Indemnity Severity Less for Older Workers While Medical is Higher
With the latest downturn in the economy, the fluctuations in the stock market, and the decline in home prices, experts predict baby boomers will stay in the workforce even longer. These events have sparked interest in the implications for workers' compensation claims of persons working beyond age 64.
To address these concerns, the National Council on Compensation Insurance recently issued a study that examines how workers aged 65 and older differ from all workers in terms of their share of claims, indemnity and medical payments, frequency, and indemnity and medical severity (i.e., cost per claim). It also explores the implications for workers' comp claims management and loss costs.
Study highlights. Among the highlights of the report, NCCI researchers found that:
- Falls, slips and trips are the leading cause of injury among older workers. Nearly half (47 percent) of workplace injury claims among workers aged 65 and older result from falls, slips and trips. Researchers said that is nearly twice the share for all workers. In contrast, the study noted that claims involving strains (largely back-related) account for 38 percent of claims for all workers versus 23 percent for older workers. Researchers said these differences partly reflect a lower share of employment among older workers in industries and occupations requiring heavy lifting, such as construction, manufacturing, and installation and repair.
- Indemnity severity is less for older workers. Researchers said this is largely because of the lower average weekly wage of such workers. There is a distinct (downward) break in indemnity severity between ages 60-64 and 65 and older, the study noted.
The study found that the pattern of older workers having lower indemnity severity is also evident for most categories of workplace injuries. For 96 percent of claims, older workers have relatively lower indemnity severity.
- Medical severity is higher for older workers. Researchers noted that the differential between workers aged 65 and older and other age groups is small. Medical severity for older workers is higher than that for employees of all ages for most categories of injuries. For 88 percent of claims, older workers have relatively higher medical severity.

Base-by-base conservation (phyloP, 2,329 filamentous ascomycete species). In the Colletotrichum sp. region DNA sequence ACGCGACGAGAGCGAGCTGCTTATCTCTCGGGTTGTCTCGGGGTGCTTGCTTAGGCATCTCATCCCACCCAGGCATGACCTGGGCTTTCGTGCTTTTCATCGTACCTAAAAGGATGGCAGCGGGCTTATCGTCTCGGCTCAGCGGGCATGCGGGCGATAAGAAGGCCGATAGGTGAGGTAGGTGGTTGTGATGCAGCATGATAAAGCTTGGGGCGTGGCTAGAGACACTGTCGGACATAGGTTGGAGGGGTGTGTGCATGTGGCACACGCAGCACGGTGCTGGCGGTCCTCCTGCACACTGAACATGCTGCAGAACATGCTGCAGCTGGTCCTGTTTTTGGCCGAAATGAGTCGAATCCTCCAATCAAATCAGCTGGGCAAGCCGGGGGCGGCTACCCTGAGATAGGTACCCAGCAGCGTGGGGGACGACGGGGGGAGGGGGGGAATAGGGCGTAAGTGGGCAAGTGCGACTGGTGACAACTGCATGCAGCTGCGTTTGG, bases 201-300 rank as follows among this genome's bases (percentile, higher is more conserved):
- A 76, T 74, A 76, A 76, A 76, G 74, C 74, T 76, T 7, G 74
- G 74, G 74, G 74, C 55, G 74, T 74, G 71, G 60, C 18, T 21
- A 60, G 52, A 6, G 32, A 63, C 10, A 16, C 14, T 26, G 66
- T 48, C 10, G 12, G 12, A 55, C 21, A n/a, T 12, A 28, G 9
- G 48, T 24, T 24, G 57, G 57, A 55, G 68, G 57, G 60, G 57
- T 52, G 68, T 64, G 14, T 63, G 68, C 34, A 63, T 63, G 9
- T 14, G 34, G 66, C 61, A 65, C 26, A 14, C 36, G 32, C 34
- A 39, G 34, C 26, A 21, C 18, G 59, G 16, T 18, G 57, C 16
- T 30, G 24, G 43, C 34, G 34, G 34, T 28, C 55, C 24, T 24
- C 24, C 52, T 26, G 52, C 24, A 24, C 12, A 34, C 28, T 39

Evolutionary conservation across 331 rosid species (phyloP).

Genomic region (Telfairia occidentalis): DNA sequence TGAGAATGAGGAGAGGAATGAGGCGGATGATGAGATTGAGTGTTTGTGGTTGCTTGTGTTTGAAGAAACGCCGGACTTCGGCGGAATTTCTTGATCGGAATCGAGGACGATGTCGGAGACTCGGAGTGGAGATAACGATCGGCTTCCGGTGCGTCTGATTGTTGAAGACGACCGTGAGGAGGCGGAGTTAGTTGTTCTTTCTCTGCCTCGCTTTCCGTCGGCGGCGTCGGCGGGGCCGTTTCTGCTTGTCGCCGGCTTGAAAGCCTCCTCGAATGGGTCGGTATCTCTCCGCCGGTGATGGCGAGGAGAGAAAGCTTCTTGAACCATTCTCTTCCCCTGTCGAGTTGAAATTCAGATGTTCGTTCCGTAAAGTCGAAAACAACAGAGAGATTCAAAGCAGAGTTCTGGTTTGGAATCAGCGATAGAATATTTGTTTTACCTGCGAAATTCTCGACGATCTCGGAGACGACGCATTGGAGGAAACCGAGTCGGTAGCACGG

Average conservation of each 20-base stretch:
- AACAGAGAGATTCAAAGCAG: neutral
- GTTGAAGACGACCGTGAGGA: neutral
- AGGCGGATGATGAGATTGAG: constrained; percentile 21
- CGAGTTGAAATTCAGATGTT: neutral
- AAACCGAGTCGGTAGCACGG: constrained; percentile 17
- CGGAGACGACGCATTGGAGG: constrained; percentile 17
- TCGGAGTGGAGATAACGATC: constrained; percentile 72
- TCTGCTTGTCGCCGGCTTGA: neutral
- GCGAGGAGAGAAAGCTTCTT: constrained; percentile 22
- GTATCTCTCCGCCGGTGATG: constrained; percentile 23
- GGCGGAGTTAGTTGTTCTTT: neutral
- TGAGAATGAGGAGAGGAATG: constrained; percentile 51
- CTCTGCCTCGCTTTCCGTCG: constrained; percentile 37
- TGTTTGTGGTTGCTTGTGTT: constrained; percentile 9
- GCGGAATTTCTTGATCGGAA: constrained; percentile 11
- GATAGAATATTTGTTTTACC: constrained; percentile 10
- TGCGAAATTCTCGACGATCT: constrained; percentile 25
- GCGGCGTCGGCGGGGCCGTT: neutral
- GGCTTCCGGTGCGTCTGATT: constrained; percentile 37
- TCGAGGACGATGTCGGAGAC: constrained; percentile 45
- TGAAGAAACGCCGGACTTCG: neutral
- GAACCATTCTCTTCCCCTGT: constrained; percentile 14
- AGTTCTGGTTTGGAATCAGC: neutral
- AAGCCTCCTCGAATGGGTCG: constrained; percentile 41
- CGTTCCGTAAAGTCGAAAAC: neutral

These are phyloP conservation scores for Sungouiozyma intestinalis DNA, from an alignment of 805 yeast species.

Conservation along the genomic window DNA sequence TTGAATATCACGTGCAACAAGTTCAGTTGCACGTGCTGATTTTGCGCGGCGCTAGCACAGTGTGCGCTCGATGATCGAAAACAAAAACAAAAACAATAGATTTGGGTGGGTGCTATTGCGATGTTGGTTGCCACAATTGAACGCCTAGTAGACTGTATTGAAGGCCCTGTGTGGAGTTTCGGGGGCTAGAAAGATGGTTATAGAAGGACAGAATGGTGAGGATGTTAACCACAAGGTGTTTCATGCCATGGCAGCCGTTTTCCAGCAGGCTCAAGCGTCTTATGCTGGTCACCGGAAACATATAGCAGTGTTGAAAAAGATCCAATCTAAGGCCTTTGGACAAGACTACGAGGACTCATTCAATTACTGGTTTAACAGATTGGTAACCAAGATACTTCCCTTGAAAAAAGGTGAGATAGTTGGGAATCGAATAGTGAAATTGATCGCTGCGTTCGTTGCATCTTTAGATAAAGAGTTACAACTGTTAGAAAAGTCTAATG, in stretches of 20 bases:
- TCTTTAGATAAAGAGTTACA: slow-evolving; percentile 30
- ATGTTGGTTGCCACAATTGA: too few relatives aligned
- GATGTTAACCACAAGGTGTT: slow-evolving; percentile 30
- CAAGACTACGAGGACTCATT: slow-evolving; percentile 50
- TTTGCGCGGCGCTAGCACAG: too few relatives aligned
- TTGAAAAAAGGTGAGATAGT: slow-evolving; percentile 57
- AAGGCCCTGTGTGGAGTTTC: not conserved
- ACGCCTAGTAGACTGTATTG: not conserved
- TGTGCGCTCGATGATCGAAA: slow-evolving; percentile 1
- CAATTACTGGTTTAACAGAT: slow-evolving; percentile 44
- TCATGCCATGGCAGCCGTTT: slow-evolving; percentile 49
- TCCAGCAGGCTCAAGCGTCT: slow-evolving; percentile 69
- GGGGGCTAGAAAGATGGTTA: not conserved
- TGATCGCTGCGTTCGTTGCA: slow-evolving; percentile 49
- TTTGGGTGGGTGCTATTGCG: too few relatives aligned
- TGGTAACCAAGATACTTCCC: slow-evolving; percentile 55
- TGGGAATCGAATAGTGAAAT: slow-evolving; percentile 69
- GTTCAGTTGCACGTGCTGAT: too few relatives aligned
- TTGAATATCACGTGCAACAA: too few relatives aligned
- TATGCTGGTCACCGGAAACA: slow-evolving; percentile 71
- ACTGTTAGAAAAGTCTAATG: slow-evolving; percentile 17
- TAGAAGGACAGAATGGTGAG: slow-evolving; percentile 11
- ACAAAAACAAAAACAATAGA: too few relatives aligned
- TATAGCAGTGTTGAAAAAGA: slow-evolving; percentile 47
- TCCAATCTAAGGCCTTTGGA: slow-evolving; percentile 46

- Frequency is less for older workers. The study found that this is especially true in the more hazardous manufacturing and construction-related industries and occupations. In contrast, claim frequency is higher for older workers in the leisure and hospitality industry and food preparation and service occupations (as well as in sales and related occupations).
- Aging workforce presents challenges and opportunities. For safety and loss prevention managers, researchers said the increase in the number of older persons in the workforce presents both challenges and opportunities. The challenges reflect the fact that as people age there appears to be a deterioration in factors such as eyesight, hearing, muscle tone, reaction time and mental processes. The opportunities, researchers said, involve steps that can be taken to reduce the risks in the workplace for older workers and account for these changing circumstances. For example, to reduce the risks of falls, employers can enhance lighting where necessary, install slip-resistant flooring, and provide handrails. Employers can also provide wellness and exercise programs, and provide information and support for common health problems that may affect older workers, such as arthritis and adult-onset diabetes.
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February 18, 2010
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